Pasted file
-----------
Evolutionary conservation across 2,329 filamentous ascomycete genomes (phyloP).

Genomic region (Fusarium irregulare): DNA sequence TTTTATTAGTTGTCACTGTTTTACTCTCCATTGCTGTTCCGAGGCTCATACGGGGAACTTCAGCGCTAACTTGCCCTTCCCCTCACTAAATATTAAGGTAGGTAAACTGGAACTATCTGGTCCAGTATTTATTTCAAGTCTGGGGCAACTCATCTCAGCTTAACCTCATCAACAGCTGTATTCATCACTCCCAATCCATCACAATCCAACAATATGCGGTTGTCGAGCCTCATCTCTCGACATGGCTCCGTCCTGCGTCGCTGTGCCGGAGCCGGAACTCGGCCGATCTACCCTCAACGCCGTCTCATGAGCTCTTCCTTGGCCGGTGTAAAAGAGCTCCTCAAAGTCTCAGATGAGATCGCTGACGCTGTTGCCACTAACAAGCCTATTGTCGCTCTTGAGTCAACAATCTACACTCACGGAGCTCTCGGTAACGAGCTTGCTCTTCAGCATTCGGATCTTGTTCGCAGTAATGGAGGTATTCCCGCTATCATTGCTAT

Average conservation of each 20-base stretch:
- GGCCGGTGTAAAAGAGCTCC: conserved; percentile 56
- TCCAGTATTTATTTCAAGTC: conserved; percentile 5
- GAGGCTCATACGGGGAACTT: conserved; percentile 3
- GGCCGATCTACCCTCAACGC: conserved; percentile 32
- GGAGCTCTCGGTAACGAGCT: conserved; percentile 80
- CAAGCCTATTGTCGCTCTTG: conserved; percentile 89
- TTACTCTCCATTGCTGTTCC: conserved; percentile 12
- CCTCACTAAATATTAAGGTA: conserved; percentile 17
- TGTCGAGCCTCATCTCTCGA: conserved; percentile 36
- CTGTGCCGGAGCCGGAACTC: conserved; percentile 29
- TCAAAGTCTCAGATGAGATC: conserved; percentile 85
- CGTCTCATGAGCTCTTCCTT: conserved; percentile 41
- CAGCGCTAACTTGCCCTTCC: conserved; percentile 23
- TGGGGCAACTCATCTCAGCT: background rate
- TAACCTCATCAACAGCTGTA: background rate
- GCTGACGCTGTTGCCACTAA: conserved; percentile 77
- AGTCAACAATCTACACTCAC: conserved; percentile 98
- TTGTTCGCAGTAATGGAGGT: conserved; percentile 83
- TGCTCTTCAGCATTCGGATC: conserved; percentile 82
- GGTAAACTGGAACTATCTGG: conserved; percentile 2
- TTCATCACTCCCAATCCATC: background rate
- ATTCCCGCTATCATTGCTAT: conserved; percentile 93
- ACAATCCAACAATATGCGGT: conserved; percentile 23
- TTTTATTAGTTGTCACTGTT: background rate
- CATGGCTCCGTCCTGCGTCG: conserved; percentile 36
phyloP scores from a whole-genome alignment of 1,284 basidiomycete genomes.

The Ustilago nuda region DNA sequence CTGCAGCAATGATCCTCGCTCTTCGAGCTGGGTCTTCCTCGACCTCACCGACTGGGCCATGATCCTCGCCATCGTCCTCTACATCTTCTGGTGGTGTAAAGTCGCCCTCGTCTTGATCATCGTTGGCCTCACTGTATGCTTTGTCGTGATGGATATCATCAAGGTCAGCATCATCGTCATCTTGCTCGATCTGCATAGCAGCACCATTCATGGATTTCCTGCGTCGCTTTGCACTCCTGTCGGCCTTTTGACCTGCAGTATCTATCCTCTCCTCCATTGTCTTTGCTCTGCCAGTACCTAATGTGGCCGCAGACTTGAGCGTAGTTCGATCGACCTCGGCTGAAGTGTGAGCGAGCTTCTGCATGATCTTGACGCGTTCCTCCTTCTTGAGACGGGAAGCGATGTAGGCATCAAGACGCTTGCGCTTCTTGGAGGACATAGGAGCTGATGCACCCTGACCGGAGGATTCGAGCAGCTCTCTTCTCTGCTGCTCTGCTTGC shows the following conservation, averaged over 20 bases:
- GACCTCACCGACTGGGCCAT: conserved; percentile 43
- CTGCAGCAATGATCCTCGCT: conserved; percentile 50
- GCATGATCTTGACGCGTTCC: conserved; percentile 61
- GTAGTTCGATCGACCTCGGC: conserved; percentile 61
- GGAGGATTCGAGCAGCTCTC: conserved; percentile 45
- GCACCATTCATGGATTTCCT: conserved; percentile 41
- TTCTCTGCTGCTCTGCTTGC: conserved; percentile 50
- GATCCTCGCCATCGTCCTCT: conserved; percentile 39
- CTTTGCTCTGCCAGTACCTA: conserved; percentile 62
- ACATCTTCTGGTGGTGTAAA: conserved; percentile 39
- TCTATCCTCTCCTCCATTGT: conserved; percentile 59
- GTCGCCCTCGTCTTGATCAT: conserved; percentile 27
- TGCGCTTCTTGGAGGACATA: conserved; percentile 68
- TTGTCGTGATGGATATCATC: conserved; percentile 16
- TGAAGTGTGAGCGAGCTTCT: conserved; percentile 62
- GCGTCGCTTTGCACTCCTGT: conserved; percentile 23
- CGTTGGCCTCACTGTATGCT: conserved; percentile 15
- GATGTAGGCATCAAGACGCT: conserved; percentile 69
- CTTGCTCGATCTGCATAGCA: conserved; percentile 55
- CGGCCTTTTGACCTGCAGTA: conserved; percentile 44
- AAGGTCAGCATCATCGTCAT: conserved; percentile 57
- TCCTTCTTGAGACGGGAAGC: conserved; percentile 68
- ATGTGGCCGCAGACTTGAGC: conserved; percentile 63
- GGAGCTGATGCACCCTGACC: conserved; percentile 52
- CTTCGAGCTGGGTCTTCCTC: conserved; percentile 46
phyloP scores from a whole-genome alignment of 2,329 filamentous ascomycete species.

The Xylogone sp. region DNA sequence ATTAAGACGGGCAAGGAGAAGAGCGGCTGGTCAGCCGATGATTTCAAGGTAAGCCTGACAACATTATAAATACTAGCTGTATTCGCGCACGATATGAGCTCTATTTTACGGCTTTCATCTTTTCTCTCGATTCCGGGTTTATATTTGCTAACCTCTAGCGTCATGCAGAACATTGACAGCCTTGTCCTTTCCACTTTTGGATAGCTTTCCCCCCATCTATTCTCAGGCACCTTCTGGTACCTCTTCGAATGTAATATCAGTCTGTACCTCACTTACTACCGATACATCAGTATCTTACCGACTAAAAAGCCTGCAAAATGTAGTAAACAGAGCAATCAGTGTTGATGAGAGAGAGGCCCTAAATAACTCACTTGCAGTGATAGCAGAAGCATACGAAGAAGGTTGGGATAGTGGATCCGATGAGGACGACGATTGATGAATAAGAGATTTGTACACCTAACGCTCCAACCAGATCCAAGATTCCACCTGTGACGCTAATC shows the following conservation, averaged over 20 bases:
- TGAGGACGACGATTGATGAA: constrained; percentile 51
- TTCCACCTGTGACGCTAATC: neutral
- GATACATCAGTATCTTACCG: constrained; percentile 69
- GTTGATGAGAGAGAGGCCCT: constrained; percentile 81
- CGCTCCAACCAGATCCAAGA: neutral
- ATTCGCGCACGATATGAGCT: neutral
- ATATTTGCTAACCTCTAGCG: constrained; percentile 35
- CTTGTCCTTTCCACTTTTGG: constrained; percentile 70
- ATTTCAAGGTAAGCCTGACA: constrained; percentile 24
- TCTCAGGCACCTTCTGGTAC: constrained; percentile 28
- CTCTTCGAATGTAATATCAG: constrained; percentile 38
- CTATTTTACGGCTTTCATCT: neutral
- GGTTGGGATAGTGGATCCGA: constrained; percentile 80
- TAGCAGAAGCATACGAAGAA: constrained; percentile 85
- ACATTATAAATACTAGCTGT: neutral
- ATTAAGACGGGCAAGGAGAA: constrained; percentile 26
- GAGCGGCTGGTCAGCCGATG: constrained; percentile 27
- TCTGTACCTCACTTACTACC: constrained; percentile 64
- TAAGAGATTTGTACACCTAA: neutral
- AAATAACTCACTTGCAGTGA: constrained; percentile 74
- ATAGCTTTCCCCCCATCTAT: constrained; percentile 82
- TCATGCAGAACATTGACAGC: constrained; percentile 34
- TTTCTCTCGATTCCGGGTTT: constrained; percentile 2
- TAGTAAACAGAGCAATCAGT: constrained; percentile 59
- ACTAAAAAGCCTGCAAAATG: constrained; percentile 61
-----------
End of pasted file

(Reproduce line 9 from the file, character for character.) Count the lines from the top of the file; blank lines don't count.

- CAAGCCTATTGTCGCTCTTG: conserved; percentile 89